Posted by Melanie Simons .
The way we work is evolving—and so too is the way we retire. I’m no Pollyanna, but I see all this change as mostly positive, with exciting opportunities opening up for workers planning retirement—and retirees seeking work.
Retirees in demand
Once upon a time, employees worked for the same company throughout their entire careers, often in the town where they grew up, waiting for the day they were handed a watch and company pension. Then they completely withdrew from the workforce. Awaiting them were rounds of golf and cruise ships—the ultimate rewards for a lifetime’s labor.
Nowadays, retirees are more likely to play golf on their smartphones and cruise from one “gig” to another, making money and new friends along the way. The gig (or “sharing”) economy is ideal for retirees looking to set their own hours—taking a week off here or there—or to work from the comfort of their home or car. They finally get to be their own boss, with hundreds of online platforms connecting gig workers to customers demanding every kind of service you could name, from taxi driving to teaching. There’s even one for renting out your airplane.
Medical advances are enabling retirees to live increasingly longer, healthier lives, so they need to generate income that will last longer. What this usually means is going out (or staying in) to earn supplemental retirement income. 30 or 40 years is a long time to not be productive. Earning throughout your 60s also lets you delay claiming Social Security and, therefore, maximize your monthly benefits.
You don’t need existing connections to get started, and can try out some new role (dog walker! masseuse!) without any of the risk associated with launching your own business or signing on for a full-time position. And with no job interview to get through, age discrimination is less of an issue, too.
Whatever your skills, they are likely in demand on one app or another. And you can update them to keep pace with whatever is in most demand. Tech-savvy seniors are learning new skills using just their smartphones, taking courses or listening to ebooks while driving between gigs. The smartphone is a godsend for 65-year-olds who want to retool for the future.
Aside from the economic benefits, there are psychological benefits to staying engaged. Renting out a spare room or walking someone’s dog can lead to social interactions that might not have otherwise happened.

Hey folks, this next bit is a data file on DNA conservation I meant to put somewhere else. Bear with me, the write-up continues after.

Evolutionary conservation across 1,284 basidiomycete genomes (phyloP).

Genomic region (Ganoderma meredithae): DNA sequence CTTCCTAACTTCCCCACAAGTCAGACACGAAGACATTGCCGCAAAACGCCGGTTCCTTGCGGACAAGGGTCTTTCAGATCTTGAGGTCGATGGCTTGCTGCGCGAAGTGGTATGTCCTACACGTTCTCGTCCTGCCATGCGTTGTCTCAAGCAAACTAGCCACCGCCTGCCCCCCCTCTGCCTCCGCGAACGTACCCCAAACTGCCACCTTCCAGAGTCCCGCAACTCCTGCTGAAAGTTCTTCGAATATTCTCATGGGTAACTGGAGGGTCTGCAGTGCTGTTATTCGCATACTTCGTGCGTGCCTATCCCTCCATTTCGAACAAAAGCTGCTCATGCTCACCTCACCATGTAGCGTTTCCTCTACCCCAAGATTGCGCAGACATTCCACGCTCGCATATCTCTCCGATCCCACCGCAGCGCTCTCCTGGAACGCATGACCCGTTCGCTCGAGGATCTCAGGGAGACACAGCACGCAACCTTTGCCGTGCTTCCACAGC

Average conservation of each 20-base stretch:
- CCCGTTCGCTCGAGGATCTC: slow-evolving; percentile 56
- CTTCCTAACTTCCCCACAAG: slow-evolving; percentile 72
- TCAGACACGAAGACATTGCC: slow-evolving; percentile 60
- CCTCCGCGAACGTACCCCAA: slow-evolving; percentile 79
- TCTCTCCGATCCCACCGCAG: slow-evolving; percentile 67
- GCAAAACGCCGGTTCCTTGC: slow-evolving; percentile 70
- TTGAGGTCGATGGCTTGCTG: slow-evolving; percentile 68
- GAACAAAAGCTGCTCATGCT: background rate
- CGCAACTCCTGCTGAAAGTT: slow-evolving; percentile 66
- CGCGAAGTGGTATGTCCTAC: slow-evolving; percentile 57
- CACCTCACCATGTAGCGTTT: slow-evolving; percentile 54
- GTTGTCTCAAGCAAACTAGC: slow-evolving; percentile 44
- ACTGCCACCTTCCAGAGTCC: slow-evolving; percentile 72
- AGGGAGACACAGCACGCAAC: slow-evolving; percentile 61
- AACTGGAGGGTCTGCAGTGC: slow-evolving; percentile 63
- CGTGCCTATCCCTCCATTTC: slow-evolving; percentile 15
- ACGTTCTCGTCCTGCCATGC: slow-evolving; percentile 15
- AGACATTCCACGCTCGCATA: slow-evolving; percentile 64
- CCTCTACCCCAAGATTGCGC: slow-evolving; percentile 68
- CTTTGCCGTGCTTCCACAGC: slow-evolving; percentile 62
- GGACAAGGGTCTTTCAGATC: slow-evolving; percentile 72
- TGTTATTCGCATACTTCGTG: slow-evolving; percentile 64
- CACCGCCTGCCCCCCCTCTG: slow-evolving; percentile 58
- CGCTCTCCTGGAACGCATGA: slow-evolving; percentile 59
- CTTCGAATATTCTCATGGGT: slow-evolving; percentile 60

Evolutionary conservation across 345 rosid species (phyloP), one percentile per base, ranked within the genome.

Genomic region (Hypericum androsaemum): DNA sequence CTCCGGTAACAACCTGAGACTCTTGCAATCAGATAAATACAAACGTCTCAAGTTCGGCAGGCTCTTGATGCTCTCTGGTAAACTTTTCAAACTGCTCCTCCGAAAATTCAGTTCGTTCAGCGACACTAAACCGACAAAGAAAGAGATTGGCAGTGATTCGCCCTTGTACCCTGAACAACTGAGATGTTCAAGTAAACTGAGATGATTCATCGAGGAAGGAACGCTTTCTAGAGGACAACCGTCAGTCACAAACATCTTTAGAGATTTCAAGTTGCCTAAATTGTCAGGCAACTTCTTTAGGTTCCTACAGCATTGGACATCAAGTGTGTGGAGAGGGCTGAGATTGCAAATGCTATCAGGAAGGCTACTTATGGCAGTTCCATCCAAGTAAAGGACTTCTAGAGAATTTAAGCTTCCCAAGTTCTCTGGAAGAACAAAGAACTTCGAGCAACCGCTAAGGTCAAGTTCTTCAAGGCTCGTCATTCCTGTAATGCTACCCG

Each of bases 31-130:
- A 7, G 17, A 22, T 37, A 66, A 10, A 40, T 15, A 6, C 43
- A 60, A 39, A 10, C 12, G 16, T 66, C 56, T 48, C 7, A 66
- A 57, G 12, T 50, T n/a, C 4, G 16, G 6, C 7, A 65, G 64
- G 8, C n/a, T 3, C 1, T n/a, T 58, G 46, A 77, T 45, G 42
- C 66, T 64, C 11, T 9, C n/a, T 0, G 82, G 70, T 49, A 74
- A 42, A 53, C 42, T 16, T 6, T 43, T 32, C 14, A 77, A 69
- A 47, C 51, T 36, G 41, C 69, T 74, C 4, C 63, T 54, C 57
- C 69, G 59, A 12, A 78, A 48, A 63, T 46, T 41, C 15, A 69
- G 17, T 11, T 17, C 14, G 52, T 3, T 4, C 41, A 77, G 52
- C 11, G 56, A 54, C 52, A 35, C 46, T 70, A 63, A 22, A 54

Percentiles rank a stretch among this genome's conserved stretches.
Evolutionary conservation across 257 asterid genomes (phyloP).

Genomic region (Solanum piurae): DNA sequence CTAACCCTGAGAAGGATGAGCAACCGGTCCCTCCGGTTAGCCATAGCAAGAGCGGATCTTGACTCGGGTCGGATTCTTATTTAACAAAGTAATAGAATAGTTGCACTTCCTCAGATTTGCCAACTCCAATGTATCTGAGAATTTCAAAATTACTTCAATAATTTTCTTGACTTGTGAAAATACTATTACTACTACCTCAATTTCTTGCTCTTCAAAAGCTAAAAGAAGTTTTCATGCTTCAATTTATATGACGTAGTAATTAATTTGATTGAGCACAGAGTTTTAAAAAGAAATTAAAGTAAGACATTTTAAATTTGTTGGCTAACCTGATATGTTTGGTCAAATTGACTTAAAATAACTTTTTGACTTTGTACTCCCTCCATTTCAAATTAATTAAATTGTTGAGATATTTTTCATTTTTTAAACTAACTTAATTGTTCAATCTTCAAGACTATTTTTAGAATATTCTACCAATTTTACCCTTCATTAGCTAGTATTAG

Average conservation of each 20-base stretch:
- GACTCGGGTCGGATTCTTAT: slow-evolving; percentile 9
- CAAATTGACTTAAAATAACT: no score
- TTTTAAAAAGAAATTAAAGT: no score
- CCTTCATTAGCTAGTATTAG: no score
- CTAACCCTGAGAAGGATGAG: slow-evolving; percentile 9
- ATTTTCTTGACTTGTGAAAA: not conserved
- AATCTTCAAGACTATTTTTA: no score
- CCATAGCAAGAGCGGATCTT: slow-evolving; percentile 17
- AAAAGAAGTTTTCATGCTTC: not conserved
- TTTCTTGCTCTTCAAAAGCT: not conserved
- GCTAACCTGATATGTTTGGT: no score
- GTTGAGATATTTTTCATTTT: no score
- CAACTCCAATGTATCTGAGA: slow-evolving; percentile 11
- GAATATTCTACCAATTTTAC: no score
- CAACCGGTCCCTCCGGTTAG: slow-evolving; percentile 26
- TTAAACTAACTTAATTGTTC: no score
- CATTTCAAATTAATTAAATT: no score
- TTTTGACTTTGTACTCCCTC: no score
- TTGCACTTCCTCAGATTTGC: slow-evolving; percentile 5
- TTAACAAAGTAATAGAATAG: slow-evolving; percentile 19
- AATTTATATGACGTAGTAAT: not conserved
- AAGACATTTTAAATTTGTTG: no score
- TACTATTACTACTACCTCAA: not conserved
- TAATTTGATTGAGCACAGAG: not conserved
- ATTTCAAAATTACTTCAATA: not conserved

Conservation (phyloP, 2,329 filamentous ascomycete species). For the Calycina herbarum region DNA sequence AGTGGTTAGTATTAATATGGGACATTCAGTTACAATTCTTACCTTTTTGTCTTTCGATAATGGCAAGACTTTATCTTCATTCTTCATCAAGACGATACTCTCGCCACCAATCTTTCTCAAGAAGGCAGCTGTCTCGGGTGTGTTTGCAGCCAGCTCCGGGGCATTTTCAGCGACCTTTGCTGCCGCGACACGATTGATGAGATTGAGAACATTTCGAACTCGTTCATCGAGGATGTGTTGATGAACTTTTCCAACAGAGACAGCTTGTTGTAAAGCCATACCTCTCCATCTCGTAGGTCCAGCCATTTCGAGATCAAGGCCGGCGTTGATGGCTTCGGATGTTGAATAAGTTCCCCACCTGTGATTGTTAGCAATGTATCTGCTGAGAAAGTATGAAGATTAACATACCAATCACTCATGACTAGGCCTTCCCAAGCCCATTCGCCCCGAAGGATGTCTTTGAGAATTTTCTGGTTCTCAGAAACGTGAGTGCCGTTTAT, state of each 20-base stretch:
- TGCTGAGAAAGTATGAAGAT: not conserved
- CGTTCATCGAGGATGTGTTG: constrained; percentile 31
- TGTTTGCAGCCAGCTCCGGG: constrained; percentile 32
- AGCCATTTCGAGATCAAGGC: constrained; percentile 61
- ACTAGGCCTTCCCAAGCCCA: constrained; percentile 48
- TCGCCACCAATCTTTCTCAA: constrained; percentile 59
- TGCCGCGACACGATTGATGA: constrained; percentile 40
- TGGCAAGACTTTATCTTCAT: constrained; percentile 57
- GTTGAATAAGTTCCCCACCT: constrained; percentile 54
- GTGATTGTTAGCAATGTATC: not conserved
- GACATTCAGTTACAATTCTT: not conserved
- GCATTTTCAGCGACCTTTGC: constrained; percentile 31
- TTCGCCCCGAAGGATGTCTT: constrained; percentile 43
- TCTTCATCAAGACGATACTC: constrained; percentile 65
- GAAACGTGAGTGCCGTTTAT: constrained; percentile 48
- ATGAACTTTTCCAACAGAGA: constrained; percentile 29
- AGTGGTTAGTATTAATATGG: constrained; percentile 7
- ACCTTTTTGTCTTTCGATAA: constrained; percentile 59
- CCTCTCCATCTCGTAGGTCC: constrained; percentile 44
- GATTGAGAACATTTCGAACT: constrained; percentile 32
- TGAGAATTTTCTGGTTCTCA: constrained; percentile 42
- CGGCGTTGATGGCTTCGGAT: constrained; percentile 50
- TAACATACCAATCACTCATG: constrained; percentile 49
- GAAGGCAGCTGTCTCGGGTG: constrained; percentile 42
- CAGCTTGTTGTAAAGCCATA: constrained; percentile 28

The selfie-employed generation
Of course, it’s not just retirees who are taking advantage of this brave, new on-demand economy. Today, I’m seeing more people take on projects rather than full-time positions, as consultants rather than permanent employees. And they seem to prefer it that way. In 2017, around 10% of all workers were in an “alternative work arrangement,” mostly as independent contractors (a category that includes gig workers). Crucially, 79% of independent contractors said they prefer their alternative work arrangement to traditional.1
If you’re thinking of becoming self-employed, you’ll need to track your income and expenses, which can be a headache come tax season. The IRS offers tax tips and links to relevant publications on its Sharing Economy Tax Center.
Gig work can be unpredictable, and you won’t have access to traditional workplace benefits such as health insurance and a 401(k). You’ll need to build your own safety net, saving money during those busier times when your services are in demand, to carry you through leaner times. You may want to consider setting up your own single-participant 401(k) plan or a Simplified Employee Pension Plan (SEP Plan), which allows self-employed workers to set aside up to 25% of their pay.
In the absence of a traditional workplace to provide financial stability for the future, gig workers taking advantage of digital platforms need to extend their tech savvy to the many saving and investing tools available online.
Gig work is allowing more people to smoothly transition from full-time employment to full retirement. Our grandparents may have enjoyed the security of company pensions and jobs-for-life, but they also had the constraints that came with it. Smartphones empower anyone willing to embrace technological change and use it to shape her professional destiny. Just make sure you use them to take control of your financial destiny, too.